Hands off my organs! And other headlines

    It’s not often that a whole week goes by and I can still feel good about myself at the end of it. But so far this week I haven’t traded US military secrets for beer, I haven’t said anything I’ve had to retract and I haven’t been punched in the face by a Senator even once. This makes for a better week than the poor Chicago Cubbies had, no? Also celebrating victories are Chinese prisoners who get to keep their organs and Belgium because… well, they still exist, and that’s always helpful. Bringing up the rear is one Mexican who should have run faster.

    China brings out its dead, but won’t cut them up

    The Chinese announced this week that they’ll stop “stealing” organs from the unsuspecting prisoners they just executed. Or at the very least, they’ll only transplant the organs into the prisoner’s immediate relatives.

    It’s proven fact that dead people don’t need their organs. Furthermore, poke a dead person with a stick and you’ll hear nary a peep or protest! With this enlightening empirical evidence, I pronounce China’s policy useless.

    Plus China only uses people that are dead already and would certainly never make people dead for their organs. It’s not like they have a shiny fleet of mobile execution buses to make shuttling between the condemned easier (oops, retract that: apparently they do).

    China has been accused by heartless (and gutless, and possibly kidney-less) critics of harvesting organs out of death row inmates, road accident victims and other assorted dead people found in hospitals without consent, then selling the organs to the highest Western bidder.

    You’d think a few strategic cuts would be enough to prove the government is stealing organs from executed people, but then you wouldn’t be thinking like a clever Communist. The Chinese government, after doing its deed on the dead, hauls the bodies straight to a crematorium and burns them without giving relatives or outsiders the chance to examine the bodies.

    This announcement was made presumably to better the Chinese record on human rights, civil liberties and other such Western imperialist mumbo-jumbo. And it’s probably no coincidence that the Beijing Olympics next year will inevitably attract annoying Western reporters with nothing better to do than recycle those same old “humanitarian abuse” China stories they’ve been churning out for years.

    The fastest Mexican

    Roberto Madrazo, a presidential candidate in Mexico last year and current marathon enthusiast, is my kind of runner: a guy who doesn’t like to run.

    He finished this year’s Berlin marathon with the fastest time in the over-55 age category, a good 57 minutes faster than his last marathon attempt in April.

    Instead of doing something silly like running faster this time, Madrazo achieved a phenomenal time by not running the full race. Brilliant.

    The Berlin race organizers had outfitted every runner with a microchip to record when he or she passed each 5-kilometer interval in the race. Madrazo’s tracking chip has him showing up at the 12-mile point after one hour, 42 minutes and 42 seconds, which is in keeping with his previous marathon times. He then disappears from the record until the 35-km marker, near the very end of the race.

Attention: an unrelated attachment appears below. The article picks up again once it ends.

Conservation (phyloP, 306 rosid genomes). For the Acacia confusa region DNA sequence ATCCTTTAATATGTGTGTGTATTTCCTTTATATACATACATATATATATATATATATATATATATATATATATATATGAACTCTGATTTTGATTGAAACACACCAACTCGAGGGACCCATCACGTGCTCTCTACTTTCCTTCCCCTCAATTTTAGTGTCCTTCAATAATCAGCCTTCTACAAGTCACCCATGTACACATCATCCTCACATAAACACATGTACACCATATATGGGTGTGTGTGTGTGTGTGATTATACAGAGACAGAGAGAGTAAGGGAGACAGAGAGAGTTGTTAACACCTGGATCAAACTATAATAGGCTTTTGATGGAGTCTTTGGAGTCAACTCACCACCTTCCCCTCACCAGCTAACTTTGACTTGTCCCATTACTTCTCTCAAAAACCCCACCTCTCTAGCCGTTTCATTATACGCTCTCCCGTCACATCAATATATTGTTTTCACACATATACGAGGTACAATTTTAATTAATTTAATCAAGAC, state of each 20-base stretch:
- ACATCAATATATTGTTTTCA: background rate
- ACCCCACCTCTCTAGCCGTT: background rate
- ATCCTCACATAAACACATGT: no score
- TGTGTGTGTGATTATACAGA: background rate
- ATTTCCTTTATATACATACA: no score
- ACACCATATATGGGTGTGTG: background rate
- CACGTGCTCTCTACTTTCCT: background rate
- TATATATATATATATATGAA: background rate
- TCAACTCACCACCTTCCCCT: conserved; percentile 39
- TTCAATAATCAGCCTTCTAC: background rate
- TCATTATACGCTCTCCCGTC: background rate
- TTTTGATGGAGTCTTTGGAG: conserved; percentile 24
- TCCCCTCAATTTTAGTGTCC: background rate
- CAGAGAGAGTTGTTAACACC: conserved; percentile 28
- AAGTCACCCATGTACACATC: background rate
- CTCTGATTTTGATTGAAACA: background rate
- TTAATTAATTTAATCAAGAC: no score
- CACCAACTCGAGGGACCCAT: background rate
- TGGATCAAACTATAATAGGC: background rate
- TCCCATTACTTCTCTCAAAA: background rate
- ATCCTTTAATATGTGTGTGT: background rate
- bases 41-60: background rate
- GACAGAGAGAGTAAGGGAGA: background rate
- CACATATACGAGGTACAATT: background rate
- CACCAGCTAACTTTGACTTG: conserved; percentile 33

The point where he disappears and the one where he reappears seem to be a short distance apart on Potsdamer Strasse, and conveniently enough only a few blocks from the Turkish döner kebab stalls in Kreuzberg, a Berlin suburb. Yum.

    I spent last weekend sitting in a car for 15 hours, hardly moving; thousands of people spent the past 6 months running around, training for the chance to run around some more in this past weekend’s Chicago marathon. I got to see my sister; those other guys got to collapse from heat exhaustion. Obviously, physical exertion is bad for you.

    Bidding on Belgium

    Put down your map, Miss South Carolina, and boot up your computer: Belgium has moved from the atlas to eBay.

    A disgruntled Belgian put his country up for sale in an advertisement that read, “For Sale: Belgium, a Kingdom in three parts… can be bought as a whole (not recommended)…. free premium: the king and his court (costs not included),” but the posting did warn of the “$300 billion of National Debt.”

    It was initially offered at the price of one euro, but the auction was halted by eBay after 26 bids, with the highest coming in at €10 million ($14 million).

    The site accepted the ad saying it was funny, but later yanked it. “We decided to take it down, just to avoid confusion,” said Peter Burin, PR manager of eBay Belgium. He also said eBay doesn’t sell things that are virtual or “unrealistic,” which is possibly offensive to the 10.4 million real people who live there.

    Belgium is such a hot commodity that even its elected officials can’t stop fighting over it. Four months after the June 10 election the country is still sans a coalition government. The feud between the representatives of Dutch-speaking Flanders and French-speaking Wallonia puts to shame Northwestern’s North campus/South campus divide.


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